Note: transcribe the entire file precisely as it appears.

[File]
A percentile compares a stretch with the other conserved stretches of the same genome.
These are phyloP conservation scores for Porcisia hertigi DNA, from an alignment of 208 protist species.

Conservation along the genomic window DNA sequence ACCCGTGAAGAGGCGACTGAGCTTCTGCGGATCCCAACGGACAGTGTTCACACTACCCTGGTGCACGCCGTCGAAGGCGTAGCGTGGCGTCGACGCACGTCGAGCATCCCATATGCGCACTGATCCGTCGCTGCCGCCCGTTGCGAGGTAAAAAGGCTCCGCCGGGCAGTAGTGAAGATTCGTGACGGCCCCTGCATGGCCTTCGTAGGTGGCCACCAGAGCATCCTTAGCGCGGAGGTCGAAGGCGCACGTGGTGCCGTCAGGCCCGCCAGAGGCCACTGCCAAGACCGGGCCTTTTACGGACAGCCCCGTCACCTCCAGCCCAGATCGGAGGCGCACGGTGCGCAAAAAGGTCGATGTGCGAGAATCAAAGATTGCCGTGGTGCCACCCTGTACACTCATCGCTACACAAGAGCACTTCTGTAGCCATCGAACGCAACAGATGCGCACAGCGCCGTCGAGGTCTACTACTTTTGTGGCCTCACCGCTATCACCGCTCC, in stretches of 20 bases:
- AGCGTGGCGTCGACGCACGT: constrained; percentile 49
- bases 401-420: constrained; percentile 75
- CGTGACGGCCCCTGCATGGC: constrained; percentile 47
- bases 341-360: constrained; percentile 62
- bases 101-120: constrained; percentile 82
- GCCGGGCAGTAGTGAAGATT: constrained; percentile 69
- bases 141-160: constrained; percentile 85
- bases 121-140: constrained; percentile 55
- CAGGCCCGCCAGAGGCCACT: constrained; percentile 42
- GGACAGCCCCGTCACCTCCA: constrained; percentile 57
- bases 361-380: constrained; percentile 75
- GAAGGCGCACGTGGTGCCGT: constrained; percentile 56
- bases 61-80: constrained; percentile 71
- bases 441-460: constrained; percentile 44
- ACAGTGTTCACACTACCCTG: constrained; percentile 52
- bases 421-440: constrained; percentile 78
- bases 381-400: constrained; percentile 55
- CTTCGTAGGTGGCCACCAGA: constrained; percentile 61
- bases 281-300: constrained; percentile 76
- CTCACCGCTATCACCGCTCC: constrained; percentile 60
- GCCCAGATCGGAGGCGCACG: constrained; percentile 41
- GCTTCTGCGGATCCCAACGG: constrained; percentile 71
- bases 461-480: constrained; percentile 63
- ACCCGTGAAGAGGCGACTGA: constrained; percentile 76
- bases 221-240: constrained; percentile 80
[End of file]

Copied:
A percentile compares a stretch with the other conserved stretches of the same genome.
These are phyloP conservation scores for Porcisia hertigi DNA, from an alignment of 208 protist species.

Conservation along the genomic window DNA sequence ACCCGTGAAGAGGCGACTGAGCTTCTGCGGATCCCAACGGACAGTGTTCACACTACCCTGGTGCACGCCGTCGAAGGCGTAGCGTGGCGTCGACGCACGTCGAGCATCCCATATGCGCACTGATCCGTCGCTGCCGCCCGTTGCGAGGTAAAAAGGCTCCGCCGGGCAGTAGTGAAGATTCGTGACGGCCCCTGCATGGCCTTCGTAGGTGGCCACCAGAGCATCCTTAGCGCGGAGGTCGAAGGCGCACGTGGTGCCGTCAGGCCCGCCAGAGGCCACTGCCAAGACCGGGCCTTTTACGGACAGCCCCGTCACCTCCAGCCCAGATCGGAGGCGCACGGTGCGCAAAAAGGTCGATGTGCGAGAATCAAAGATTGCCGTGGTGCCACCCTGTACACTCATCGCTACACAAGAGCACTTCTGTAGCCATCGAACGCAACAGATGCGCACAGCGCCGTCGAGGTCTACTACTTTTGTGGCCTCACCGCTATCACCGCTCC, in stretches of 20 bases:
- AGCGTGGCGTCGACGCACGT: constrained; percentile 49
- bases 401-420: constrained; percentile 75
- CGTGACGGCCCCTGCATGGC: constrained; percentile 47
- bases 341-360: constrained; percentile 62
- bases 101-120: constrained; percentile 82
- GCCGGGCAGTAGTGAAGATT: constrained; percentile 69
- bases 141-160: constrained; percentile 85
- bases 121-140: constrained; percentile 55
- CAGGCCCGCCAGAGGCCACT: constrained; percentile 42
- GGACAGCCCCGTCACCTCCA: constrained; percentile 57
- bases 361-380: constrained; percentile 75
- GAAGGCGCACGTGGTGCCGT: constrained; percentile 56
- bases 61-80: constrained; percentile 71
- bases 441-460: constrained; percentile 44
- ACAGTGTTCACACTACCCTG: constrained; percentile 52
- bases 421-440: constrained; percentile 78
- bases 381-400: constrained; percentile 55
- CTTCGTAGGTGGCCACCAGA: constrained; percentile 61
- bases 281-300: constrained; percentile 76
- CTCACCGCTATCACCGCTCC: constrained; percentile 60
- GCCCAGATCGGAGGCGCACG: constrained; percentile 41
- GCTTCTGCGGATCCCAACGG: constrained; percentile 71
- bases 461-480: constrained; percentile 63
- ACCCGTGAAGAGGCGACTGA: constrained; percentile 76
- bases 221-240: constrained; percentile 80